9 Wis.2d 487 (1960)

MENDELSON, Appellant, v. BLATZ BREWING COMPANY and others, Respondents.

Supreme Court of Wisconsin.

March 8, 1960.

Attorney(s) appearing for the Case

For the appellant there was a brief by Fisher & Fisher of Janesville, and oral argument by Cleland P. Fisher.

For the respondents there was a brief by Dougherty, Ryan & Campbell of Janesville, and oral argument by Glen R. Campbell.


The complaint alleges a conspiracy on the part of the respondents Grimm and Harrison to perpetrate two unlawful acts. The first unlawful act charged is that of causing the plaintiff's removal as general manager of the corporation to further a scheme of the defendants wholly unrelated to that of promoting the welfare of the corporation. The second is that of coercing the plaintiff by economic duress to sell his stock in the corporation to the respondents for much less than its fair market value. If the allegations of the complaint are sufficient to spell out a cause of action in either respect, the complaint is not demurrable on the ground of failure to state a cause of action.

A conspiracy to cause a breach of contract is actionable. Martens v. Reilly (1901), 109 Wis. 464, 84 N. W. 840; Holsinger v. Herring (1929), 207 Iowa 1218, 224 N. W. 766; and Falstaff Brewing Corp. v. Iowa Fruit & Produce Co. (8th Cir. 1940), 112 Fed. (2d) 101. The Holsinger Case defines a civil conspiracy as follows (p. 1225): "Conspiracy `is a combination of two or more persons by some concerted action to accomplish some unlawful purpose or to accomplish by unlawful means some purpose not in itself unlawful.'" This is substantially the same definition as set forth in Martens v. Reilly, supra, at page 473. As pointed out in the latter case the word "unlawful" employed in such definition is not confined to criminal acts but includes all wilful, actionable violations of civil rights.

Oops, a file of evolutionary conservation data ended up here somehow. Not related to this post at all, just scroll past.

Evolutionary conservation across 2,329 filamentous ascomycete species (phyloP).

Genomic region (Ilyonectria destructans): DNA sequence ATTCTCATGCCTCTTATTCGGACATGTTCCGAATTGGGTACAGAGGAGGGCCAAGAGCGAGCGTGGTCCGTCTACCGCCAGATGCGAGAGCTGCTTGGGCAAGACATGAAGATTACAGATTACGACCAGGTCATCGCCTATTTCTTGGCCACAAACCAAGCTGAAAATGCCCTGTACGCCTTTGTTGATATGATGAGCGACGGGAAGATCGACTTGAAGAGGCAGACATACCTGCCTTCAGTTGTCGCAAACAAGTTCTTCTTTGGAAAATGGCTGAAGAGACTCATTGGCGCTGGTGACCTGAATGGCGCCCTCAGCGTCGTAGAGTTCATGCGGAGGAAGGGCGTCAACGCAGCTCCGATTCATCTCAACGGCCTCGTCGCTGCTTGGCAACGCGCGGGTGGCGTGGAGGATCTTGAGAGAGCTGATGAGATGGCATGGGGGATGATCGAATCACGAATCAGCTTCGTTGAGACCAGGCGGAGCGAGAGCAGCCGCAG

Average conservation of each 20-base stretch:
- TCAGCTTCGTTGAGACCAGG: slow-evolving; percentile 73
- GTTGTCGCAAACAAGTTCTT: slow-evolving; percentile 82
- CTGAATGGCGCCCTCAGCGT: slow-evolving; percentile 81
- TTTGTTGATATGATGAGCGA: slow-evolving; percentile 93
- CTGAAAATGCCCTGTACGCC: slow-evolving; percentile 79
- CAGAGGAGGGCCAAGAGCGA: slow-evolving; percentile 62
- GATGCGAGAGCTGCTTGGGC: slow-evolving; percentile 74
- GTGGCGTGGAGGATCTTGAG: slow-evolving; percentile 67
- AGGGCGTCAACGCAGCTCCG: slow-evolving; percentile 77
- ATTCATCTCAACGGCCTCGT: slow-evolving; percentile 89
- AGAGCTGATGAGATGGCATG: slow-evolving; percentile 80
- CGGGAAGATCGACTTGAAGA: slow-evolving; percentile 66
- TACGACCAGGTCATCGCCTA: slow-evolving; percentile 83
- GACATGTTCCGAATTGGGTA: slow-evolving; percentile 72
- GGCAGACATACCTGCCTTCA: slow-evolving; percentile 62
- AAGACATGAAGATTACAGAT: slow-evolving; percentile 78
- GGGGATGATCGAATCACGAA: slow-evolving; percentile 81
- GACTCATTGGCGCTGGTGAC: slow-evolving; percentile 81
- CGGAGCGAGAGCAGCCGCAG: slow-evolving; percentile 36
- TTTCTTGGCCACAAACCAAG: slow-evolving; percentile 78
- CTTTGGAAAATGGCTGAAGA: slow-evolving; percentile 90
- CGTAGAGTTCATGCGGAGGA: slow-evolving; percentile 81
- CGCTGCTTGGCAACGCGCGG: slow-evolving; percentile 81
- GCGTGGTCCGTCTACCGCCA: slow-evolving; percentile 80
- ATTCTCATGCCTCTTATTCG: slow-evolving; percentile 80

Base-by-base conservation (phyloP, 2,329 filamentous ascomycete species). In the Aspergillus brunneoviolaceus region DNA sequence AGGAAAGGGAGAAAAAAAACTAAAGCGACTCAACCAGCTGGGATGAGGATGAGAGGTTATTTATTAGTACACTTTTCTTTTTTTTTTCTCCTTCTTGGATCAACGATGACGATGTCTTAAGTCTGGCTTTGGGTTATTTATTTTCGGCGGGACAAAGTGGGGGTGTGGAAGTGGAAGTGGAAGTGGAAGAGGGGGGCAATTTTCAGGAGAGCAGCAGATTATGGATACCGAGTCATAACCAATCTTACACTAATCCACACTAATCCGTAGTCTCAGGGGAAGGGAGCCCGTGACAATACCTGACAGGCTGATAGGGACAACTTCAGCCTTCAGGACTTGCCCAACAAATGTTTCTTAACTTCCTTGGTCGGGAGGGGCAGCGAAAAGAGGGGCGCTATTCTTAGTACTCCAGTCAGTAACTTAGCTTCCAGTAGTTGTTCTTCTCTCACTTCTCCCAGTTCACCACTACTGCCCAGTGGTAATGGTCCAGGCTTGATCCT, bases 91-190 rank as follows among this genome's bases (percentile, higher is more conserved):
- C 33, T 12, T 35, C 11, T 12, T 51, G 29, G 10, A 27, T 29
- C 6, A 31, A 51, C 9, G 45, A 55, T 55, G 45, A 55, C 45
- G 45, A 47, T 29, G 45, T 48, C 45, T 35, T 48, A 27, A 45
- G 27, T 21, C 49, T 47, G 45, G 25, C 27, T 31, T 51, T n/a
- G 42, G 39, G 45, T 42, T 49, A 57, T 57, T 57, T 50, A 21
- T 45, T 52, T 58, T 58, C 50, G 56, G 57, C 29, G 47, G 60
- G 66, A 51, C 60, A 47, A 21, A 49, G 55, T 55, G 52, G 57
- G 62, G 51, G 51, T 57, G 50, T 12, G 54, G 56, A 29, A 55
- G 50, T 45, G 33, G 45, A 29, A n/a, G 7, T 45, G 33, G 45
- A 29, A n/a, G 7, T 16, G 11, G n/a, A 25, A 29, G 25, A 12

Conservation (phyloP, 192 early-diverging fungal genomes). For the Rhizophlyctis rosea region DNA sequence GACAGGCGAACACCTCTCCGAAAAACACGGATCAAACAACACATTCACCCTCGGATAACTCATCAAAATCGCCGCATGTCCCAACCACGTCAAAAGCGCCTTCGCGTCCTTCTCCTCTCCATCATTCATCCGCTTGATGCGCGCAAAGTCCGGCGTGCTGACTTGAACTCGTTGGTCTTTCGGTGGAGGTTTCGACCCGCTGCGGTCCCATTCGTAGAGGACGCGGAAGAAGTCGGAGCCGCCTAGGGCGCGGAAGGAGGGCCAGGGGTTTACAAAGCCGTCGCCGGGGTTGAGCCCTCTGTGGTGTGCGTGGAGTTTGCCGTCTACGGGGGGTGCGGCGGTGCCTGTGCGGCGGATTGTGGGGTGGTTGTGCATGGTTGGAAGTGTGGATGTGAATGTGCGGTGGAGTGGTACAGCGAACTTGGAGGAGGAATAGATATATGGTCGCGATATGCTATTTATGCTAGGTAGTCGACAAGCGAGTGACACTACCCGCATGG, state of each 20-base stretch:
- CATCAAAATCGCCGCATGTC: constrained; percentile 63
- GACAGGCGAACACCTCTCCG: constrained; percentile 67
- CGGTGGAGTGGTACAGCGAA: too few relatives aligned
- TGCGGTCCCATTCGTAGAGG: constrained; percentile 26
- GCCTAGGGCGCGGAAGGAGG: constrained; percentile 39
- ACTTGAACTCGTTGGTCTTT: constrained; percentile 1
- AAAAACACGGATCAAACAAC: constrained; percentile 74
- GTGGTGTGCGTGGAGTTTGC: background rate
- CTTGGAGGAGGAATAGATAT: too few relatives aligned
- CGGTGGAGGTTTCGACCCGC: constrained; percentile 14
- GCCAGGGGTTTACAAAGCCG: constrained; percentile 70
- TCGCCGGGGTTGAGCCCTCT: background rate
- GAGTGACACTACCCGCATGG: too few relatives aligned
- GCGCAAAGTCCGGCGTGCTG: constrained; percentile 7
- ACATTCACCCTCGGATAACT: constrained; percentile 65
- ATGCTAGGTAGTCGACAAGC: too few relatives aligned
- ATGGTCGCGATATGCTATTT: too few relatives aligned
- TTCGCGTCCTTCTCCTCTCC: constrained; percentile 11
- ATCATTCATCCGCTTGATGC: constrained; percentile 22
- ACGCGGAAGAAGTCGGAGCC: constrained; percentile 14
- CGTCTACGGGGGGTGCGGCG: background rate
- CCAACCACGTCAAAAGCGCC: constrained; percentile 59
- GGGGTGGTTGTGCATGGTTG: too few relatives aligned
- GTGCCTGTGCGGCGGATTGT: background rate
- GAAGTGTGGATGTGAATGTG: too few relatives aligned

The plaintiff's employment by the corporation at a salary of $9,000 per year established a contractual relationship between them. The complaint fails to allege that such employment was for any fixed period, and, therefore, it must be assumed for purposes of the demurrer that it was terminable at will by either party. However, the weight of authority is to the effect that a cause of action is maintainable for a wrongful interference by a third party with an employment relationship terminable at will. Annotations entitled, "Liability for procuring breach of contract," 84 A. L. R. 43, 60, and 26 A. L. R. (2d) 1227, 1258. Prosser, Law of Torts (2d ed.), p. 726, sec. 106, states the law on this point as follows:

"However, eminent legal writers to the contrary notwithstanding, the overwhelming majority of the cases have held that interference with employments or other contracts terminable at will is actionable, since until it is terminated the contract is a subsisting relation, of value to the plaintiff, and presumably to continue in effect. The possibility of termination does, however, bear upon the issue of the damages sustained, and it must be taken into account in determining the defendant's privilege to interfere."

Wisconsin has aligned itself with the majority in holding that a cause of action is maintainable for unlawful interference with an employment contract terminable at will. Johnson v. Aetna Life Ins. Co. (1914), 158 Wis. 56, 147 N. W. 32.

Restatement, 4 Torts, p. 49, sec. 766, states that "one who, without a privilege to do so, induces or otherwise purposely causes a third person not to perform a contract with another, . . . is liable to the other for the harm caused thereby." (Emphasis supplied.) The respondents contend that they, because of their position as majority stockholders, enjoyed a position of absolute privilege when they caused the corporation to dispense with the plaintiff's services as general manager. The cases of Vassardakis v. Parish (D. C. N. Y. 1941), 36 Fed. Supp. 1002, and Tye v. Finkelstein (D. C. Mass. 1958), 160 Fed. Supp. 666, directly pass upon such issue of privilege where an employee of a corporation is discharged at the instigation of a corporate stockholder or executive.